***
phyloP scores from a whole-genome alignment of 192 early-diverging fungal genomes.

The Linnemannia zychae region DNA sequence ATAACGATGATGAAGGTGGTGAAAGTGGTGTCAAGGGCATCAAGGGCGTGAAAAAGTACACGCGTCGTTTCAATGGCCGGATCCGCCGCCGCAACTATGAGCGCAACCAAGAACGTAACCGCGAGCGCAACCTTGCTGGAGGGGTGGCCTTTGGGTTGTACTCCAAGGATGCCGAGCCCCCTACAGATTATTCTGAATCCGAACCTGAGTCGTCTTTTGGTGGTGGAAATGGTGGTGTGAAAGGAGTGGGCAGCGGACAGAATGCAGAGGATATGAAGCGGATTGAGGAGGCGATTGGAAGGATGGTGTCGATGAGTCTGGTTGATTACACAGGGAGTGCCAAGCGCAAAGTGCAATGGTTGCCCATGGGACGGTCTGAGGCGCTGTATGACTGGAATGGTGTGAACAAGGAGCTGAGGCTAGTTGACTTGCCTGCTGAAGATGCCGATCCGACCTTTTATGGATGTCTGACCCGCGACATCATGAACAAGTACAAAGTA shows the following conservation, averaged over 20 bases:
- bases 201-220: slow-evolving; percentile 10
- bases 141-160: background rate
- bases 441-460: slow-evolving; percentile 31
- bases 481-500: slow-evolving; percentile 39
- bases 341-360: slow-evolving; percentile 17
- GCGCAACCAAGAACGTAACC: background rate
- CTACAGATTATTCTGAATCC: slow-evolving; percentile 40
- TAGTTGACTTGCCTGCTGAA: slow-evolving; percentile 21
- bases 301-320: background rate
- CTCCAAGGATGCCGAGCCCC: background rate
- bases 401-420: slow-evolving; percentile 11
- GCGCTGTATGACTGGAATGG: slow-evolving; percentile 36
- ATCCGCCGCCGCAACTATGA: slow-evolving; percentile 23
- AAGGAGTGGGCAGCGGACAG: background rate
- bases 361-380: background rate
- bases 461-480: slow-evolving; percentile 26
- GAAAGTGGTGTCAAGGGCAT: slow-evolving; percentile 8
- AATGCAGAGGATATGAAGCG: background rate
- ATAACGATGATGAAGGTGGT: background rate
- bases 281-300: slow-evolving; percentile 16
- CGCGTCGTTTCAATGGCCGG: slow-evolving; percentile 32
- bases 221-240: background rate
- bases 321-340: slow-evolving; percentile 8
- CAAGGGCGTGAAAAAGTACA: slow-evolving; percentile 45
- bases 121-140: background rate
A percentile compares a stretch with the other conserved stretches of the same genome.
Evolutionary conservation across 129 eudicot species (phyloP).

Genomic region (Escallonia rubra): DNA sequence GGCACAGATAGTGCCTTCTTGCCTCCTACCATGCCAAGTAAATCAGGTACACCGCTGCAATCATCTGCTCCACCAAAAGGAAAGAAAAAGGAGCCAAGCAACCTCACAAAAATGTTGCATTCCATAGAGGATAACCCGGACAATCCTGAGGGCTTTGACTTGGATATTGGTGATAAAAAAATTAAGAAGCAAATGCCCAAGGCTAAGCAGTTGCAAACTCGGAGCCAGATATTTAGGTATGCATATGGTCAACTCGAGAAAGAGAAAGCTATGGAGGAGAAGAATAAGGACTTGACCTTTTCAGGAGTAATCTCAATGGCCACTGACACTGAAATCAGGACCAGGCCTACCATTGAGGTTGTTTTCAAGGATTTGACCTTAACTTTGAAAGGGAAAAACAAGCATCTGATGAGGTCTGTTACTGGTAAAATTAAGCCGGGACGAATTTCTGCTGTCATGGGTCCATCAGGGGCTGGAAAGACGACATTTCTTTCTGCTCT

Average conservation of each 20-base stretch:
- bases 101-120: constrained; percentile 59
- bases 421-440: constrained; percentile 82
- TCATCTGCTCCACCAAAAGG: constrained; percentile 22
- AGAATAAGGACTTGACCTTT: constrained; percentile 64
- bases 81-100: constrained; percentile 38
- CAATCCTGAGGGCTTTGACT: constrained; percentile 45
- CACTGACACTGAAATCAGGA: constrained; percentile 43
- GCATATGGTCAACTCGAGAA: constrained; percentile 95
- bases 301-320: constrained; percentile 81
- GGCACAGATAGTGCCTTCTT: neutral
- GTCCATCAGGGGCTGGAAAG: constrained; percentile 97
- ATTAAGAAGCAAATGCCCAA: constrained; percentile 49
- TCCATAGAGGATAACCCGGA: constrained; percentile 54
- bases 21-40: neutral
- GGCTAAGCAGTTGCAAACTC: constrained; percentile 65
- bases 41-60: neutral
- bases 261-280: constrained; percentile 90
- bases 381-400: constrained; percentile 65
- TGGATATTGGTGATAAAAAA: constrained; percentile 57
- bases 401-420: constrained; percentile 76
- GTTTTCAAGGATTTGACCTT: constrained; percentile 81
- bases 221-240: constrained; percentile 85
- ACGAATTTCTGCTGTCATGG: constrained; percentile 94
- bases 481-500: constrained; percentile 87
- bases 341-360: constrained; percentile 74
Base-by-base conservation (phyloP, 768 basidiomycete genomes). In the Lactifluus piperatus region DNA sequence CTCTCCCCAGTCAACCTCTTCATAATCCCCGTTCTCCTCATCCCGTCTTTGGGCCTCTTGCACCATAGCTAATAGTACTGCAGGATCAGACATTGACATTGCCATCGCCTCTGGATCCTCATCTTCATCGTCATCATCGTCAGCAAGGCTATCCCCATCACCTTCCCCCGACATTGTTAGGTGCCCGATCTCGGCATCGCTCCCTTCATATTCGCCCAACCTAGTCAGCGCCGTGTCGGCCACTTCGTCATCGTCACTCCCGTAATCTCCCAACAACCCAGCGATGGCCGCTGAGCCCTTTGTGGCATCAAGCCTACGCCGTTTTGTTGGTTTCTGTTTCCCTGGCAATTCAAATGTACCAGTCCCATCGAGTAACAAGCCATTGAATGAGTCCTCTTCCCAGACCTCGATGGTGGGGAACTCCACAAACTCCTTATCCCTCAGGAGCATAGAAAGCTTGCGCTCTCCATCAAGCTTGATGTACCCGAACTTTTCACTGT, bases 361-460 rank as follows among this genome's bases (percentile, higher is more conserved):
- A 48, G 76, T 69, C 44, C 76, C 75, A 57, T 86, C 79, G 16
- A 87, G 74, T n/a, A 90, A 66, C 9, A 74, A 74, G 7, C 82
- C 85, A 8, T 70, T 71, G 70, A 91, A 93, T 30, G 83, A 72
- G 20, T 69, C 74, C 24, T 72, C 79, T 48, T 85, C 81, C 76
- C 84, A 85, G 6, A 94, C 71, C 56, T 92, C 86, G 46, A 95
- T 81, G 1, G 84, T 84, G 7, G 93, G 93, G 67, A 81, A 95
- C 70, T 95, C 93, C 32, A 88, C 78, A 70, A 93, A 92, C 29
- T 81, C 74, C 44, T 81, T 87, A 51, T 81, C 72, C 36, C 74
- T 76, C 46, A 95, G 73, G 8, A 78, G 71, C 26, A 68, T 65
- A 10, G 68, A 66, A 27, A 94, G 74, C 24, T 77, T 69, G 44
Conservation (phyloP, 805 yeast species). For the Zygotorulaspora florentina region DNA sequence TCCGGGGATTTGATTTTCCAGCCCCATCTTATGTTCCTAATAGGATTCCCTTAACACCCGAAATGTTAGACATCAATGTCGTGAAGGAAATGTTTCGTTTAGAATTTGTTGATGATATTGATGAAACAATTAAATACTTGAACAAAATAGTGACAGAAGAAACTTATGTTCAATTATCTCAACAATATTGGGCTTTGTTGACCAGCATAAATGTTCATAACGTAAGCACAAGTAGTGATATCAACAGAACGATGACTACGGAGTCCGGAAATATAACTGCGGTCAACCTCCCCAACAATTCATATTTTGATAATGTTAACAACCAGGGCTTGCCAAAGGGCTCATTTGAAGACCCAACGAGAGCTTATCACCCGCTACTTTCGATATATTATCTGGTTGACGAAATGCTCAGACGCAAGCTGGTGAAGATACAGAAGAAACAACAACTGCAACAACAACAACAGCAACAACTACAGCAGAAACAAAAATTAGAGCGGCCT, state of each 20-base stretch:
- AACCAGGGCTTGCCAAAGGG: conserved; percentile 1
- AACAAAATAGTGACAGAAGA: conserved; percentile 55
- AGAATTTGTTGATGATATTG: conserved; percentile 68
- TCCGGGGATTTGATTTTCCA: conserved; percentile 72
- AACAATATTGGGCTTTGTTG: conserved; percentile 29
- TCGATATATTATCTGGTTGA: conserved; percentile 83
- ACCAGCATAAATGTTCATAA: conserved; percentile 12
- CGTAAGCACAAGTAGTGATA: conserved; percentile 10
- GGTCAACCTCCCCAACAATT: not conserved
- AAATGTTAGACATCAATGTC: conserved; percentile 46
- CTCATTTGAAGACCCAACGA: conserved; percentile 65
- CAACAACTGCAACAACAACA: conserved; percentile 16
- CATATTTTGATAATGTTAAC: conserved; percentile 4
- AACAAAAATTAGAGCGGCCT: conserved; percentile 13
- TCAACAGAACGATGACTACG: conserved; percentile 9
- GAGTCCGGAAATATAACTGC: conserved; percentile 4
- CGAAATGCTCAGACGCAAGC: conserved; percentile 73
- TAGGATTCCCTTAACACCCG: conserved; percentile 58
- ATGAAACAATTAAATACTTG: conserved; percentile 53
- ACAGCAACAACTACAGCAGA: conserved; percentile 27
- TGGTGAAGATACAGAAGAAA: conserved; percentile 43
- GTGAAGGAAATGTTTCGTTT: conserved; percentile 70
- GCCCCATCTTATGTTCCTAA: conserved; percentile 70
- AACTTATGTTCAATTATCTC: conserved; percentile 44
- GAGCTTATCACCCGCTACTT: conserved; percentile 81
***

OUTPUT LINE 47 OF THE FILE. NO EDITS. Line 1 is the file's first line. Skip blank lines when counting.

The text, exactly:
- bases 41-60: neutral